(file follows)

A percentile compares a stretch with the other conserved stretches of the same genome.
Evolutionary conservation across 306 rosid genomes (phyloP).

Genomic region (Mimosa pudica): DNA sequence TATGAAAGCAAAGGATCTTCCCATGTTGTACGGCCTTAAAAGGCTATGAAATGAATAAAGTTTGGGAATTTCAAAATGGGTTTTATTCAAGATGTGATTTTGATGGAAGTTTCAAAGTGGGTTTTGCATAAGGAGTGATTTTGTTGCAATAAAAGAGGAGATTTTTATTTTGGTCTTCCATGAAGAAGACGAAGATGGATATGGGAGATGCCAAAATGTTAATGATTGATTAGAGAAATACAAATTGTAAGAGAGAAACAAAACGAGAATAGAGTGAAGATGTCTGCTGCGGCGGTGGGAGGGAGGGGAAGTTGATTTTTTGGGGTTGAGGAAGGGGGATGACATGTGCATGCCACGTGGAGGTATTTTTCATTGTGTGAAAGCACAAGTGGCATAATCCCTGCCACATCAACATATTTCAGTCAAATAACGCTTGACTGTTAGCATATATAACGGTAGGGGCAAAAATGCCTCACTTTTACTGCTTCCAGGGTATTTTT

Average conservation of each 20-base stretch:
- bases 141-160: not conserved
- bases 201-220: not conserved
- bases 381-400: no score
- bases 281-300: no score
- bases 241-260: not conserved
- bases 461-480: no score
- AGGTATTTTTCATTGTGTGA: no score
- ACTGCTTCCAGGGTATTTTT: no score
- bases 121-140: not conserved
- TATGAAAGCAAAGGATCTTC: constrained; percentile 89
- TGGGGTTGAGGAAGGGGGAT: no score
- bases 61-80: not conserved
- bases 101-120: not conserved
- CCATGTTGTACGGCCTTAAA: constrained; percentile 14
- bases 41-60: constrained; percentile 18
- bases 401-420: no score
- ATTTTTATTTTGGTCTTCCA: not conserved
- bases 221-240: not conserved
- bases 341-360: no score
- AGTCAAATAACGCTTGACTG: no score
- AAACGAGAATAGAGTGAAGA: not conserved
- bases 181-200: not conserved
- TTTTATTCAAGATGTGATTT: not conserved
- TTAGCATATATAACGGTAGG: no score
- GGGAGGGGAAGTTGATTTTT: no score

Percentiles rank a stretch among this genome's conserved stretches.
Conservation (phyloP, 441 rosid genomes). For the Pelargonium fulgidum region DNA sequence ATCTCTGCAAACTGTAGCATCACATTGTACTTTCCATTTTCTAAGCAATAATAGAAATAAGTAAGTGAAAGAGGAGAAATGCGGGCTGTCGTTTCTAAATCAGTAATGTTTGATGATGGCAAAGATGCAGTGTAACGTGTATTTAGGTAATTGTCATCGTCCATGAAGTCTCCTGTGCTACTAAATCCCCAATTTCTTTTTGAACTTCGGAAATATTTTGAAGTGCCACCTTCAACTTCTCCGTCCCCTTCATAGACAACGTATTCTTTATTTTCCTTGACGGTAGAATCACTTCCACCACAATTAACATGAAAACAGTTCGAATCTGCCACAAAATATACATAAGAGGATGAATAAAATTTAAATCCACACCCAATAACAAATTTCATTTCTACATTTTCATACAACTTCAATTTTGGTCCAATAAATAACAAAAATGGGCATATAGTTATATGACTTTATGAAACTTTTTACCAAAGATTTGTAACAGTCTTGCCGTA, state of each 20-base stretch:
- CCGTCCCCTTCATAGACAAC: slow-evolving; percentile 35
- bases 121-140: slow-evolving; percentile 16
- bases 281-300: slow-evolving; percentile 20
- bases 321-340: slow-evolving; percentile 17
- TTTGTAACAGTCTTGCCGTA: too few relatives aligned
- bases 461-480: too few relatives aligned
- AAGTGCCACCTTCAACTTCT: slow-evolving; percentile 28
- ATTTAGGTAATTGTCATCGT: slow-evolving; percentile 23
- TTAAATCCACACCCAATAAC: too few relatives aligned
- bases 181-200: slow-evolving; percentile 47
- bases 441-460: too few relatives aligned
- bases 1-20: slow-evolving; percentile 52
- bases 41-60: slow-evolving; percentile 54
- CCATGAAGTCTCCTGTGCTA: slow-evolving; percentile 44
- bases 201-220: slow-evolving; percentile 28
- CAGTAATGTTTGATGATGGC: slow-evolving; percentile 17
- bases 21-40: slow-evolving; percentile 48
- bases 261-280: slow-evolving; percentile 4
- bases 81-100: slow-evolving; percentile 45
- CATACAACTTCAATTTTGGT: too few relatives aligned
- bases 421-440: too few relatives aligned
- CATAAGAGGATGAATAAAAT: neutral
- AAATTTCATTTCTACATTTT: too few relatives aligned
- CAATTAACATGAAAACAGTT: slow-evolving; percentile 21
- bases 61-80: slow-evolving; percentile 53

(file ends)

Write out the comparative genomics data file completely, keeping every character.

A percentile compares a stretch with the other conserved stretches of the same genome.
Evolutionary conservation across 306 rosid genomes (phyloP).

Genomic region (Mimosa pudica): DNA sequence TATGAAAGCAAAGGATCTTCCCATGTTGTACGGCCTTAAAAGGCTATGAAATGAATAAAGTTTGGGAATTTCAAAATGGGTTTTATTCAAGATGTGATTTTGATGGAAGTTTCAAAGTGGGTTTTGCATAAGGAGTGATTTTGTTGCAATAAAAGAGGAGATTTTTATTTTGGTCTTCCATGAAGAAGACGAAGATGGATATGGGAGATGCCAAAATGTTAATGATTGATTAGAGAAATACAAATTGTAAGAGAGAAACAAAACGAGAATAGAGTGAAGATGTCTGCTGCGGCGGTGGGAGGGAGGGGAAGTTGATTTTTTGGGGTTGAGGAAGGGGGATGACATGTGCATGCCACGTGGAGGTATTTTTCATTGTGTGAAAGCACAAGTGGCATAATCCCTGCCACATCAACATATTTCAGTCAAATAACGCTTGACTGTTAGCATATATAACGGTAGGGGCAAAAATGCCTCACTTTTACTGCTTCCAGGGTATTTTT

Average conservation of each 20-base stretch:
- bases 141-160: not conserved
- bases 201-220: not conserved
- bases 381-400: no score
- bases 281-300: no score
- bases 241-260: not conserved
- bases 461-480: no score
- AGGTATTTTTCATTGTGTGA: no score
- ACTGCTTCCAGGGTATTTTT: no score
- bases 121-140: not conserved
- TATGAAAGCAAAGGATCTTC: constrained; percentile 89
- TGGGGTTGAGGAAGGGGGAT: no score
- bases 61-80: not conserved
- bases 101-120: not conserved
- CCATGTTGTACGGCCTTAAA: constrained; percentile 14
- bases 41-60: constrained; percentile 18
- bases 401-420: no score
- ATTTTTATTTTGGTCTTCCA: not conserved
- bases 221-240: not conserved
- bases 341-360: no score
- AGTCAAATAACGCTTGACTG: no score
- AAACGAGAATAGAGTGAAGA: not conserved
- bases 181-200: not conserved
- TTTTATTCAAGATGTGATTT: not conserved
- TTAGCATATATAACGGTAGG: no score
- GGGAGGGGAAGTTGATTTTT: no score

Percentiles rank a stretch among this genome's conserved stretches.
Conservation (phyloP, 441 rosid genomes). For the Pelargonium fulgidum region DNA sequence ATCTCTGCAAACTGTAGCATCACATTGTACTTTCCATTTTCTAAGCAATAATAGAAATAAGTAAGTGAAAGAGGAGAAATGCGGGCTGTCGTTTCTAAATCAGTAATGTTTGATGATGGCAAAGATGCAGTGTAACGTGTATTTAGGTAATTGTCATCGTCCATGAAGTCTCCTGTGCTACTAAATCCCCAATTTCTTTTTGAACTTCGGAAATATTTTGAAGTGCCACCTTCAACTTCTCCGTCCCCTTCATAGACAACGTATTCTTTATTTTCCTTGACGGTAGAATCACTTCCACCACAATTAACATGAAAACAGTTCGAATCTGCCACAAAATATACATAAGAGGATGAATAAAATTTAAATCCACACCCAATAACAAATTTCATTTCTACATTTTCATACAACTTCAATTTTGGTCCAATAAATAACAAAAATGGGCATATAGTTATATGACTTTATGAAACTTTTTACCAAAGATTTGTAACAGTCTTGCCGTA, state of each 20-base stretch:
- CCGTCCCCTTCATAGACAAC: slow-evolving; percentile 35
- bases 121-140: slow-evolving; percentile 16
- bases 281-300: slow-evolving; percentile 20
- bases 321-340: slow-evolving; percentile 17
- TTTGTAACAGTCTTGCCGTA: too few relatives aligned
- bases 461-480: too few relatives aligned
- AAGTGCCACCTTCAACTTCT: slow-evolving; percentile 28
- ATTTAGGTAATTGTCATCGT: slow-evolving; percentile 23
- TTAAATCCACACCCAATAAC: too few relatives aligned
- bases 181-200: slow-evolving; percentile 47
- bases 441-460: too few relatives aligned
- bases 1-20: slow-evolving; percentile 52
- bases 41-60: slow-evolving; percentile 54
- CCATGAAGTCTCCTGTGCTA: slow-evolving; percentile 44
- bases 201-220: slow-evolving; percentile 28
- CAGTAATGTTTGATGATGGC: slow-evolving; percentile 17
- bases 21-40: slow-evolving; percentile 48
- bases 261-280: slow-evolving; percentile 4
- bases 81-100: slow-evolving; percentile 45
- CATACAACTTCAATTTTGGT: too few relatives aligned
- bases 421-440: too few relatives aligned
- CATAAGAGGATGAATAAAAT: neutral
- AAATTTCATTTCTACATTTT: too few relatives aligned
- CAATTAACATGAAAACAGTT: slow-evolving; percentile 21
- bases 61-80: slow-evolving; percentile 53